Book Burning

I find it difficult to believe that anyone would want to be known for book burning.   This is a story of one of my favorite authors’ reaction to such.

This is taken from Garrison Keillor’s The Writer’s Almanac:

On this day in 1973, school officials in Drake, North Dakota, burned copies of Kurt Vonnegut’s novel Slaughterhouse-Five. Kurt Vonnegut (books by this author) had served in WWII, and he was captured by the Germans and held as a prisoner in Dresden when the Allies bombed the city. For years, he tried to find a way to tell his story. Meanwhile, he went to graduate school in anthropology, worked at General Electric, got married and had three kids and adopted three more, and struggled to find his voice as a writer. His stories kept falling flat — too serious and straightforward. But finally he wrote his masterpiece, Slaughterhouse-Five, which was published in 1969. It was extremely popular and for the most part it got great reviews, but it has been banned many times, for being obscene, violent, and for its unpatriotic description of the war.

In 1973, a 26-year-old high school English teacher assigned Slaughterhouse-Five to his students, and most of them loved it, thought it was the best book they had read in a long time. But one student complained to her mom about the obscene language, and that mom took it to the principal, and the school board voted that it should be not only confiscated from the students (who were only a third of their way through the book), but also burned. Many of the students didn’t want to give up their books, so the school searched all their lockers and took them, and then threw the books into the school’s burner. While the school board was at it, they decided to burn Deliverance by James Dickey and a short-story anthology.

Kurt Vonnegut wrote a letter to one of the members of the school board, and he said:
Dear Mr. McCarthy:

I am writing to you in your capacity as chairman of the Drake School Board. I am among those American writers whose books have been destroyed in the now famous furnace of your school. […]

If you were to bother to read my books, to behave as educated persons would, you would learn that they are not sexy, and do not argue in favor of wildness of any kind. They beg that people be kinder and more responsible than they often are. It is true that some of the characters speak coarsely. That is because people speak coarsely in real life. […]

If you and your board are now determined to show that you in fact have wisdom and maturity when you exercise your powers over the education of your young, then you should acknowledge that it was a rotten lesson you taught young people in a free society when you denounced and then burned books — books you hadn’t even read. You should also resolve to expose your children to all sorts of opinions and information, in order that they will be better equipped to make decisions and to survive.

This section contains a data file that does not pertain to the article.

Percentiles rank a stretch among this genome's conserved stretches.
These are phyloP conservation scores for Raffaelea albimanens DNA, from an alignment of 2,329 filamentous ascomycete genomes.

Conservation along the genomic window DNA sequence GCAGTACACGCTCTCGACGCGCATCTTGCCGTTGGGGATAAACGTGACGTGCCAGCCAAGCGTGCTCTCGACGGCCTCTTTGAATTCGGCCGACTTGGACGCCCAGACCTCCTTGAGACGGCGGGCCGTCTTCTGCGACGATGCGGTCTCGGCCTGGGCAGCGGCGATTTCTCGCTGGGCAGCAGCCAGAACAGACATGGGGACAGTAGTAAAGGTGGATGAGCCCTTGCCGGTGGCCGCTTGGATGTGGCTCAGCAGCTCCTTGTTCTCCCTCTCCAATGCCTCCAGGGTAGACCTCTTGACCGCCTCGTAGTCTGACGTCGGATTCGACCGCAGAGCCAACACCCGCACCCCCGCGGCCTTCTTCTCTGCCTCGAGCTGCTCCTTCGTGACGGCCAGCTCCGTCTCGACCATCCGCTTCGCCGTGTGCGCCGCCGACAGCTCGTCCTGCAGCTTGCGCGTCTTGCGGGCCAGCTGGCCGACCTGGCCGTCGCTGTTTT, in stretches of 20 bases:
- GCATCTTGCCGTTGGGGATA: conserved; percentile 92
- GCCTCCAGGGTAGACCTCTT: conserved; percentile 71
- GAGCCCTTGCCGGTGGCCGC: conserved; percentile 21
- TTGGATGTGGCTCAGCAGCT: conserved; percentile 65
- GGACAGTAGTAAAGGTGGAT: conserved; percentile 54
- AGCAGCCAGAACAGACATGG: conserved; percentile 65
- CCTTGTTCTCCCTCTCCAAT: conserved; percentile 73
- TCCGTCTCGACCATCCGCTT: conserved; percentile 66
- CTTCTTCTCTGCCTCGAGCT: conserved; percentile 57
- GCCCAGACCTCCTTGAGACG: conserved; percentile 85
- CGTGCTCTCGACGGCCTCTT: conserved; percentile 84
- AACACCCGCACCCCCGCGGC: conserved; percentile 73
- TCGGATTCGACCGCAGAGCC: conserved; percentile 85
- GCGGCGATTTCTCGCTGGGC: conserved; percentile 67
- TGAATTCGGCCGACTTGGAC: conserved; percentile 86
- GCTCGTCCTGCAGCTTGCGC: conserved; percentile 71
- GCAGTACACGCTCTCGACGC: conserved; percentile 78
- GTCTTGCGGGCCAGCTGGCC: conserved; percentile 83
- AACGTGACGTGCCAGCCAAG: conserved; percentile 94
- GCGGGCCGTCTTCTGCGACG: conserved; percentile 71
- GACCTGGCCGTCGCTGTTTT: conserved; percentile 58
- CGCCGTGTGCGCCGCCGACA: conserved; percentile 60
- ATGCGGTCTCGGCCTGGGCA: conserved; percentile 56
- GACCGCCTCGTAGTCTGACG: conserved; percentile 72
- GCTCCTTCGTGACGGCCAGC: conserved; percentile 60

Again: you have insulted me, and I am a good citizen, and I am very real.

In recent years, several churches across the United States have organized public burnings of J.K. Rowling’s Harry Potter series.

Chickens!

First, thanks to the wonderful Patrick, my computer is up to snuff, purring along as it should be. Second, unfortunately, my scanner is again not on speaking terms with my computer.   So, I have a photograph instead of a scan of the latest artist trading cards, so they’re not as clear as they should be.

chickens

The theme is poultry.   I like my chickens with a bit of Asian influence.

Where I stood…

leaf feet

Yep, it’s time for the usual fall picture of feet in leaves, but the unusual part is it’s been in the sixties Fahrenheit so I’m not very uncomfortable barefoot!   Mark and I are raking lots and lots of leaves and also doing lots of painting these past few weeks.   We are scrambling to get as much done before the snow flies as we can, and I’m pretty proud of all that is getting done.

I do have a working computer right now, thanks to our lovely tenant Patrick, but it still has issues, like it won’t let me send email.

Where I Stand Sunday is an ongoing photo essay examining the different places Lynn Krawczyk spends her life standing. Too often we take for granted the everyday places we spend our lives walking on. If you’d like to join her by posting a photo on Sunday of places you’ve been on your blog/photo hosting site/website, leave a comment on her Sunday posts telling her where she can find you/your photo and she’ll add a link to her sidebar so others can find you. I am one of those that Lynn has badgered into joining her, I have changed it to “where I stood”, because right now I’m sitting in front of the computer, not standing anywhere.

Where I stood….

feet

Toe to toe with the Ice Queen and Bacchus!

ice queen bacchas

Here they are in all their glory, hosting a wonderful Halloween party!

bride and groom

Mark and I can’t imagine a better place to spend our anniversary.   bats

I decided we should be scary flocks of bats.   First I made the bats,

mark and batsme and bats

then we wore them.

Where I Stand Sunday is an ongoing photo essay examining the different places Lynn Krawczyk spends her life standing. Too often we take for granted the everyday places we spend our lives walking on. If you’d like to join her by posting a photo on Sunday of places you’ve been on your blog/photo hosting site/website, leave a comment on her Sunday posts telling her where she can find you/your photo and she’ll add a link to her sidebar so others can find you. I am one of those that Lynn has badgered into joining her, I have changed it to “where I stood”, because right now I’m sitting in front of the computer, not standing anywhere.